On November 13, the panel gave alemtuzumab a roller-coaster ride, voting alternately that the 2 pivotal trials upon which approval was based — known as 323 and 324 or Comparison of Alemtuzumab and Rebif Efficacy in Multiple Sclerosis (CARE-MS) I and CARE-MS II — were not adequate or well controlled, but were in favor of the sponsor having provided adequate evidence of effectiveness.

They then voted almost unanimously that the sponsor had not provided sufficient evidence of a reduction in disability with alemtuzumab, but then subsequently decided that, assuming the efficacy results were as they appeared, safety results would not preclude approval. The panel also voted unanimously (with 2 abstentions) that if the drug were approved, it should not be indicated as a first-line agent in MS.

Panel chairman, Nathan Fountain, MD, University of Virginia, Charlottesville, acknowledged that the panel came to no strong resolution.

"I don't know of any other neurology product with such an extreme safety profile," he told Medscape Medical News at that time. "While natalizumab also has safety issues, these relate to one single adverse effect which can be prevented in many cases, while alemtuzumab has a whole variety of concerns with no obvious way of preventing them. Despite this, most members of the committee appeared to be of the opinion that the drug demonstrated enough efficacy to be available for properly selected patients."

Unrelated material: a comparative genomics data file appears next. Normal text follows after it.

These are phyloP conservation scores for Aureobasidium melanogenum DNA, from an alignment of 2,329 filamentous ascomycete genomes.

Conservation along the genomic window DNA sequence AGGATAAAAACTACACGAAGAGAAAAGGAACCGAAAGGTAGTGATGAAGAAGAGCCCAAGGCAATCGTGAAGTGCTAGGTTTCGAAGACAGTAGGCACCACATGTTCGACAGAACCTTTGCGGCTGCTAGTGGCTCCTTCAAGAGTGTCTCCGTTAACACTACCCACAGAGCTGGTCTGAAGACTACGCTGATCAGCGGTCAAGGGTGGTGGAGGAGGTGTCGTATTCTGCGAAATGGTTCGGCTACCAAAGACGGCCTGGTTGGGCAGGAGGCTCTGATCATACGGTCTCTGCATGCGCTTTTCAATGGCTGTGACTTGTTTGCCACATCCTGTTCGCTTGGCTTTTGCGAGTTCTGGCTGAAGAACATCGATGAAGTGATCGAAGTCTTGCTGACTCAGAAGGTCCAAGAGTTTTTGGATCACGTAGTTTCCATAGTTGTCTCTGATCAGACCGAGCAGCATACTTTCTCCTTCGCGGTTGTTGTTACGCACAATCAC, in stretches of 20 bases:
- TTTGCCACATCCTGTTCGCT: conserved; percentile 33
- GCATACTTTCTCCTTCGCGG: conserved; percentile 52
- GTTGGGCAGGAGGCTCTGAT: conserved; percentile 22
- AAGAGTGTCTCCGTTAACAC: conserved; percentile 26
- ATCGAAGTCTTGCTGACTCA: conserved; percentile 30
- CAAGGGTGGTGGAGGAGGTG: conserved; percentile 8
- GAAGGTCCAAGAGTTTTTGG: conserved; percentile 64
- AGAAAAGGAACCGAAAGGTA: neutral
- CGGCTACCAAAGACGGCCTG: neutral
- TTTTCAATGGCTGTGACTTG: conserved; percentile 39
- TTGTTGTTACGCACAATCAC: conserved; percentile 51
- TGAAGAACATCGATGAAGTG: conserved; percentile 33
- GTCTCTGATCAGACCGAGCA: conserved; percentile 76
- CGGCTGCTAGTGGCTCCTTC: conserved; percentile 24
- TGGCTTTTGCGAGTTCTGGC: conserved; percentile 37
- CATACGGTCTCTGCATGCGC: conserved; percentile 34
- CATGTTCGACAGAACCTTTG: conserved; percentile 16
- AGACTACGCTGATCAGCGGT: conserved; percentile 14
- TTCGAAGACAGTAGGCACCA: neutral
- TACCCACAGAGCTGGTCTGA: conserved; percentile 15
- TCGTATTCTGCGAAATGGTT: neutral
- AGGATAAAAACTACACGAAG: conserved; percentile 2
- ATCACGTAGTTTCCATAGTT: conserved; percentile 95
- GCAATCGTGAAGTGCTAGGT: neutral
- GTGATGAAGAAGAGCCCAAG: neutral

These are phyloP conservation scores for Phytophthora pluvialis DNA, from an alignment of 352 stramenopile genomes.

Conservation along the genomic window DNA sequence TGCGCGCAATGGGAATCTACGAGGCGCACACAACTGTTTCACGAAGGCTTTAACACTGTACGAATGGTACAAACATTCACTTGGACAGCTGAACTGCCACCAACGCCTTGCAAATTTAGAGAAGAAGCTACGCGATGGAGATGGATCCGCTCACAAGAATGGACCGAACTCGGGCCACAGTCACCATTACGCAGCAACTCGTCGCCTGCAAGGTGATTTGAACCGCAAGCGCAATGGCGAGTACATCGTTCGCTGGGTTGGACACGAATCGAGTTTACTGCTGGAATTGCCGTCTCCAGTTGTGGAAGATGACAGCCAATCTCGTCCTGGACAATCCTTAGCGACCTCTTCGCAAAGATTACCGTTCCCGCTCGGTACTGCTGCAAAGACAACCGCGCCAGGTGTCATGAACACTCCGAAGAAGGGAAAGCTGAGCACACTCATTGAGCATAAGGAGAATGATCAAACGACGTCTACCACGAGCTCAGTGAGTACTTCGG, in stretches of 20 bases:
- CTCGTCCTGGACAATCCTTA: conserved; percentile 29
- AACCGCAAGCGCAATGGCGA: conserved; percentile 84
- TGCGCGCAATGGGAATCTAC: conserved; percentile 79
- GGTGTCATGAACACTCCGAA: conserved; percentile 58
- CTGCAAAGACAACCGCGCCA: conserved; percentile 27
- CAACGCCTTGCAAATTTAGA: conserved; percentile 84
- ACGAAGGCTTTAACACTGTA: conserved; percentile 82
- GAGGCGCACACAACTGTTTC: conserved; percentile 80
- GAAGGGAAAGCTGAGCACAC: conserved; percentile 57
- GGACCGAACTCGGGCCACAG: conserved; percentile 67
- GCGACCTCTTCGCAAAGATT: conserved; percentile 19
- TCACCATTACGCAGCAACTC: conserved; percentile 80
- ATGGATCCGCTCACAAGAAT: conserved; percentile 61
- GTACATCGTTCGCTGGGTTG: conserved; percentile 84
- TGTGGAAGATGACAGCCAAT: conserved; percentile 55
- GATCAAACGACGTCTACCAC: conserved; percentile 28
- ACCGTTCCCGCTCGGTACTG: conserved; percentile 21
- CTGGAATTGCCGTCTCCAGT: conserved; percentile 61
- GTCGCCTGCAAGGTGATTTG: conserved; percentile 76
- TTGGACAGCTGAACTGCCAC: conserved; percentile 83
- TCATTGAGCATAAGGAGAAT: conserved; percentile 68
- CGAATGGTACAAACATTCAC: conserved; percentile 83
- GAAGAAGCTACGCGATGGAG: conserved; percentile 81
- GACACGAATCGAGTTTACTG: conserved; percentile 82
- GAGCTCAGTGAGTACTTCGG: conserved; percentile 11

The MS therapeutic area has seen approval for 3 new oral agents in the last several years, including fingolimod (Gilenya, Novartis) in 2010 and teriflunomide (Aubagio, Genzyme/Sanofi) and dimethyl fumarate (BG-12, Tecfidera, Biogen Idec), both in 2013.

CARE-MS Trials

Alemtuzumab is a monoclonal antibody that targets CD52, present on T and B cells. It is already approved for the treatment of chronic lymphocytic leukemia under a different brand name (Campath, Genzyme). However, the company limited access to the Campath alemtuzumab product in the United States and the European Union to prevent off-label use of it in MS prior to approval.

Approvals for this drug have been based on 2 pivotal phase 3 trials that confirmed treatment was associated with reductions in relapse rates in patients with relapsing-remitting MS, and in 1 trial, there was also reduced sustained accumulation of disability vs standard treatment with interferon-β1a.

In the phase 3 CARE-MS II trial, alemtuzumab significantly reduced relapse rates and sustained accumulation of disability compared with standard therapy with interferon-β1a in patients who had had at least 1 relapse during treatment with interferon-β1a or glatiramer acetate.

Results from CARE-MS I, a phase 3 comparison of alemtuzumab and interferon-β1a in treatment-naive patients, showed a significant reduction in relapse rates at 2 years, but there was no significant effect on sustained accumulation of disability with alemtuzumab.